Jacob and Shapira, ‘An Information-Production Theory of Liability Rules’

As a matter of law, the negligence versus strict liability debate is over, and negligence has clearly won. Yet the fact that our accident compensation system is fault-based continues to attract much opposition in populist sentiment and academic circles. Standard economic analysis views strict liability as preferable to negligence, as it is easier to administer and leads to better risk reduction: strict liability induces injurers not only to optimally invest in precaution but also to optimally adjust their activity levels. Standard analysis thus views the prevalence of negligence as unjustifiable on efficiency grounds. This Article challenges the conventional wisdom and clarifies an efficiency rationale for negligence, by spotlighting the information-production function of tort law. Tort litigation affects behavior not just directly, through imposing sanctions, but also indirectly, through producing information on how the disputants behaved. Third parties can then use information from litigation to decide whether to avoid the defendant or not. And the choice of liability rules dictates the magnitude and scope of these informational effects: negligence produces more valuable information on the behavior of market actors than strict liability does …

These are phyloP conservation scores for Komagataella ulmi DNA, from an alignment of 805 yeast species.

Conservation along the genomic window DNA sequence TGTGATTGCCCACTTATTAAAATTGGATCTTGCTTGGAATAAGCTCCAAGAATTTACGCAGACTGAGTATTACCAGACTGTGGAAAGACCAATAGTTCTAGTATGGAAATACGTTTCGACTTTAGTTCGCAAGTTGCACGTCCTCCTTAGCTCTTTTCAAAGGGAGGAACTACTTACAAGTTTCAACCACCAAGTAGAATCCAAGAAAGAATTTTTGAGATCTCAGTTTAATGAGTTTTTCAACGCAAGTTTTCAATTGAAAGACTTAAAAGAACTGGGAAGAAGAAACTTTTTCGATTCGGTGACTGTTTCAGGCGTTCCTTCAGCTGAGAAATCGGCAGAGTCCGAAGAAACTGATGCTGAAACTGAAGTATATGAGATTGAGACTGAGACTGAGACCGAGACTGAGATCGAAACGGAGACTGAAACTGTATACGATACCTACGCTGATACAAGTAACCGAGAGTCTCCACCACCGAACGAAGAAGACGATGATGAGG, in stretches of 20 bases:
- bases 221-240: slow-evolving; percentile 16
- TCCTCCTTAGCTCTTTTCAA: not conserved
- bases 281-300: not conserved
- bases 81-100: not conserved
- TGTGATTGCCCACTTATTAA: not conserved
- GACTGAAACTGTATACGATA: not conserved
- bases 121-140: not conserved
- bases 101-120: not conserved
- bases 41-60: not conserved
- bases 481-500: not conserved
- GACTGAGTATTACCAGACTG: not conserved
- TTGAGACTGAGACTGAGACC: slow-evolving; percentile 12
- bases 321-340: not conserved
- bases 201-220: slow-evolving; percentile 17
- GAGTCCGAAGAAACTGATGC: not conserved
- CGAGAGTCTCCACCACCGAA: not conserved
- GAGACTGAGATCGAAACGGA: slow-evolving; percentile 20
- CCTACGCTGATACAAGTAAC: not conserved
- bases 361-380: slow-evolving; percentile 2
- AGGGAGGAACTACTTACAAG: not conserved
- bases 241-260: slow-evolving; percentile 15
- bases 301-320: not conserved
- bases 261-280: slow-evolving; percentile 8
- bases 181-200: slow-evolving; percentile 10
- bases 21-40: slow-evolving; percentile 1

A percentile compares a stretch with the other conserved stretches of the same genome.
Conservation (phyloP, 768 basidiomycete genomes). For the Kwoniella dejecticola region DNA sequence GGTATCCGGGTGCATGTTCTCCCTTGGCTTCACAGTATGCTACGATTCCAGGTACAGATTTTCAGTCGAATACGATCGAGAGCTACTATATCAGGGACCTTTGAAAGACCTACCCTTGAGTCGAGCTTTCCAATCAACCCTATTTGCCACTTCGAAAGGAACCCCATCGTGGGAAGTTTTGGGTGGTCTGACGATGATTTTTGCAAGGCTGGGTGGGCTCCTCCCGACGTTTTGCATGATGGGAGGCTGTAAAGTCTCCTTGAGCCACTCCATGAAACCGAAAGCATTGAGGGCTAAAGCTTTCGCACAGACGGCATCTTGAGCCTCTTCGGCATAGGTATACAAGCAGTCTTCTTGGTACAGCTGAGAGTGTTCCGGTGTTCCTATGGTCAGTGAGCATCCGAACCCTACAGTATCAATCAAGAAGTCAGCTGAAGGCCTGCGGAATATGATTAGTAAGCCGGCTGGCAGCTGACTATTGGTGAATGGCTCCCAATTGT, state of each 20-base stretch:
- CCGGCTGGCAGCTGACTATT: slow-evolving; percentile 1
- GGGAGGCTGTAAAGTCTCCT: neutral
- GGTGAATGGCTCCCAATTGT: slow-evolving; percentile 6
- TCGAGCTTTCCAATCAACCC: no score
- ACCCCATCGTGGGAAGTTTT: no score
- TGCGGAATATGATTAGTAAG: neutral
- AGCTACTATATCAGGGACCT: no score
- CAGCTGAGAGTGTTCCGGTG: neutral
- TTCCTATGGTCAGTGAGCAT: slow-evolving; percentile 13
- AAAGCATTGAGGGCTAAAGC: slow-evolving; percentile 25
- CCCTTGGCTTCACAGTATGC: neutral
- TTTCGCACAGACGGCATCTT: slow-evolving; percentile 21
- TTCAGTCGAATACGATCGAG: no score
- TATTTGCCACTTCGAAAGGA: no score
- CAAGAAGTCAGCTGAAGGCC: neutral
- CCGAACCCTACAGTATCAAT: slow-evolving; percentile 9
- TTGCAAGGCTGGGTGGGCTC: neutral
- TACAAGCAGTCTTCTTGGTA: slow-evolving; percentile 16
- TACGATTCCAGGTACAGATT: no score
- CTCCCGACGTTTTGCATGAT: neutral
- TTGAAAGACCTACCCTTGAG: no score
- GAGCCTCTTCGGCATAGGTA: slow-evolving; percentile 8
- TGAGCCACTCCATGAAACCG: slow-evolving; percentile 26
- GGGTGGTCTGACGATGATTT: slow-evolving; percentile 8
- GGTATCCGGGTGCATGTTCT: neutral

Jacob, Assaf M and Shapira, Roy, An Information-Production Theory of Liability Rules (August 22, 2021) 89 University of Chicago Law Review, forthcoming.

First posted 2021-09-16 10:00:08

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